Getting an MBA is hard, but It’s not all about the books. You’ll also want to take time to build your professional network while you’re in your MBA program.
Your MBA program may have the in the world, but a half of what you spend your hard-earned time and money on when you go to graduate school is access to people.
It’s a chance to meet like-minded fellows who will help you catapult into the next chapter of your career. The friends you make and people with whom you interact will punch your ticket, so to speak — so be sure to choose your comrades carefully.
Here’s some advice on how to best grow your network during your MBA program, so you can get the most from your degree: ( to tweet this advice.)
Win friends now to do business later
Dale Carnegie’s famous book, , is a networking bible. First and foremost, it’s about how to “win friends,” and though Carnegie is a little mercenary about it, building a network of friends is exceptionally helpful for every situation — not just in business. People will become a support network emotionally, too.
As an MBA student, a great way to make friends is to be open during group projects in class — just make sure you work hard to do your part. Another excellent outlet is to join related extracurricular associations on campus, like cultural or athletic groups.
Friendship is usually about simple shared experiences and then , and it’s pretty easy to stay vaguely connected these days through something called “social media” — perhaps you’ve heard of it? But, if possible, try to take your relationships to the personal level and keep them there.
One tip I recently heard: A friend of mine takes the time to call at least one of his friends every day on a rotating basis — just to jaw about what’s going on in their life. It turns out that this has been a wonderfully fruitful way to get business done, too. People enjoy it when you reach out “just because,” and it can have unintended financial benefits. Just like sings, “People who need people are the luckiest.”
Buddy up to your professors
One of the best ways to network in an MBA program is to . They are not only available for class issues, but they’re also happy to help you with the larger questions, including picking the correct track for your skillset, resume assistance, and simply hooking you up with the right people to suit your business interests.
As soon as you start school, find a time to visit during office hours just to introduce yourself. While there, have a few questions prepared regarding class, college, or life in general. Your professors and TAs have connections that they will be happy to exploit on your behalf, but only if you take the time to get to know them and ask nicely.
Another reason to network with your teachers is that it is a good way to . Here are people in a power position who want to help you succeed. If talking with them makes you nervous, then imagine what it will be like to talk to a stranger who is the gatekeeper at the company of your dreams. Taking the time to connect with teachers who have a vested interest in you and with whom you have a built-in reference point will help prepare you for the more nerve-wracking interviews coming after graduation.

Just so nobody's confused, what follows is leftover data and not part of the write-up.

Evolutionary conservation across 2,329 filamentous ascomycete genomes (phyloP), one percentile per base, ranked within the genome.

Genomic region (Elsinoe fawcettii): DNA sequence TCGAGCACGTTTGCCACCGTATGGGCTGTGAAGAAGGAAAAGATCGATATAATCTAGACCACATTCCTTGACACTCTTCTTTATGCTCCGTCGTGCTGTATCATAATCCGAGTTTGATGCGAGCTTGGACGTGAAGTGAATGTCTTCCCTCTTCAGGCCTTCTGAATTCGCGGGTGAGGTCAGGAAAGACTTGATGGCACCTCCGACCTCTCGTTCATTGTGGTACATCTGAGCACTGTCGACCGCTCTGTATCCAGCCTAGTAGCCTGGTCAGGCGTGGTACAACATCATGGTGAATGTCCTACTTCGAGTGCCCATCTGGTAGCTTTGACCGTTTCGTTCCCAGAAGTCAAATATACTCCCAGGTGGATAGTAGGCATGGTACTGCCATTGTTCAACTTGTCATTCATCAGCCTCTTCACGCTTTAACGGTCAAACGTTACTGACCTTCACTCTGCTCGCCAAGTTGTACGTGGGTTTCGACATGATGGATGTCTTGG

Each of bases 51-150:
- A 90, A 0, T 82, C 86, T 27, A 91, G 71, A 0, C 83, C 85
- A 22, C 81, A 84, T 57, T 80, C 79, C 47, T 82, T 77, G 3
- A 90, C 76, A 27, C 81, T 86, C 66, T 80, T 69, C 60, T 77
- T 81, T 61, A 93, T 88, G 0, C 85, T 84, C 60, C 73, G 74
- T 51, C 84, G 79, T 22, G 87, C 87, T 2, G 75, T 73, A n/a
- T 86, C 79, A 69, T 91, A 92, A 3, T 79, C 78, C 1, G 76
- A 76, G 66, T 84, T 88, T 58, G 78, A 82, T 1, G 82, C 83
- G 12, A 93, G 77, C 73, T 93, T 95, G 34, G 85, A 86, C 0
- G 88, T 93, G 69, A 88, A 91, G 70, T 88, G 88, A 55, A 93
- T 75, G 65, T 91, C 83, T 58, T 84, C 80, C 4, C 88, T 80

Take advantage of informational interviews
Your MBA program should be able to set up (or may simply provide) access to informational interviews with people who work in the industry that interests you. It’s imperative to take advantage of informational interviews. Not only might you meet someone who can help you in the next stage of your career or an internship placement, you may also find that what you thought of as your future is not all it’s cracked up to be.
For example, one colleague of mine was absolutely convinced she wanted to go into entertainment, until she met some of the people who would be her future bosses and coworkers. Her mind quickly changed.
When you land an informational interview make sure that you are prepared:
- Prepare a that include basic inquiries about the job and the corporate culture.
- Investigate the skills you should hone as an MBA student to have a better chance of getting hired later.
- Do: send a copy of your resume prior to the interview (and a thank you note afterward).
- Don’t: Ask for a job.
Always play nice
Developing a reputation for being foolish, hard to work with, or just a jerk will alienate people and harm your career choices. There is plenty of time to be difficult long after you’ve scored the corner office. For now, try to make nice. Be sure to contribute meaningfully to class projects, avoid showboating, and try not to talk down to others (even if they really seem to deserve it).
Remember: Always try to make friends. There’s no reason not to, and you never know from which strange relationship the next opportunity will come.
I know the concept of networking is more difficult than just saying “let’s be friends,” but by following a path of good habits in school, you will be more likely to be plugged in to your industry afterward.
Ryan Hickey is the Managing Editor of and and is an expert in many aspects of college, graduate, and professional admissions. A graduate of Yale University, Ryan has worked in various admissions capacities for nearly a decade, including writing test-prep material for the SAT, AP exams, and TOEFL, editing essays and personal statements, and consulting directly with applicants.